Did you notice the contrasting media responses to comedian Stephen Colbert's announcement that he plans to get his factually-challenged TV namesake on both the Democratic and Republican ballots for the South Carolina presidential primary? The mainstream Beltway press could barely contain its glee as it cheered the stunt on, lavishing all sorts of media attention on Colbert, and basking in the entertainment industry glow that his act brought to the White House campaign trail.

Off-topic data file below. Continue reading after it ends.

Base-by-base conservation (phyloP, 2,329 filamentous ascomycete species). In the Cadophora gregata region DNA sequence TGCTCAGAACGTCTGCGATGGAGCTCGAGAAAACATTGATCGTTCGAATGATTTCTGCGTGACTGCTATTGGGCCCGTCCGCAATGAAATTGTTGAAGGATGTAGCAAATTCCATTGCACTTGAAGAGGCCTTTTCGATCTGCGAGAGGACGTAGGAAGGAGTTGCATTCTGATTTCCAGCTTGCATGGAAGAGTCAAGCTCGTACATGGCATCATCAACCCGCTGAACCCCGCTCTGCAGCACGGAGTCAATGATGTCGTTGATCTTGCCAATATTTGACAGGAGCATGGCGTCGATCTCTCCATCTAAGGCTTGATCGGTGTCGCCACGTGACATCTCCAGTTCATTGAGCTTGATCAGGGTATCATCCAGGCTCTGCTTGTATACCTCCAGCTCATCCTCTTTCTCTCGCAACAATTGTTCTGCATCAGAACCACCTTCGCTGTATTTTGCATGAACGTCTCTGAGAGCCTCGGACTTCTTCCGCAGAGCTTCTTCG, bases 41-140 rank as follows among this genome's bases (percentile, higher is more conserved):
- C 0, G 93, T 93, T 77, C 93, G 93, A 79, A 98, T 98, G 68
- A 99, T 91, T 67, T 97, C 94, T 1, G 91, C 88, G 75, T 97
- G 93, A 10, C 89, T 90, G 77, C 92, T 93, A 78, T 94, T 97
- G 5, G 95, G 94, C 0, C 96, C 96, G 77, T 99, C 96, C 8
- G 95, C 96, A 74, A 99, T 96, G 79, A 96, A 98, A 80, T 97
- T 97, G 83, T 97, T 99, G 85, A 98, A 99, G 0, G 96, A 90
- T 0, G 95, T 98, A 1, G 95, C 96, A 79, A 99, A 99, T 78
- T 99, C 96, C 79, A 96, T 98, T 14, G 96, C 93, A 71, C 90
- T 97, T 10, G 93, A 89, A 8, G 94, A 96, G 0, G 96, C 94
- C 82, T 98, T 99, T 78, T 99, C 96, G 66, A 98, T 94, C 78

By contrast, it was mostly left to non-traditional online outlets to strike a skeptical chord; to make the grown-up observation that perhaps this wasn't the best idea. Over at the Huffington Post, Rachel Sklar, a major-league Colbert fan (as am I), wrote that the comedian's candidacy comes at the wrong time:
Now is the time for the fringe players to slip away. Bye-bye, Brownback, so long Kucinich (we predict) and Gravel (we hope). The race is tightening, stakes are getting higher, and the general feeling is that this is where things start to count. The distraction of a spoof candidate — even the ultimate spoof candidate — will just get in the way.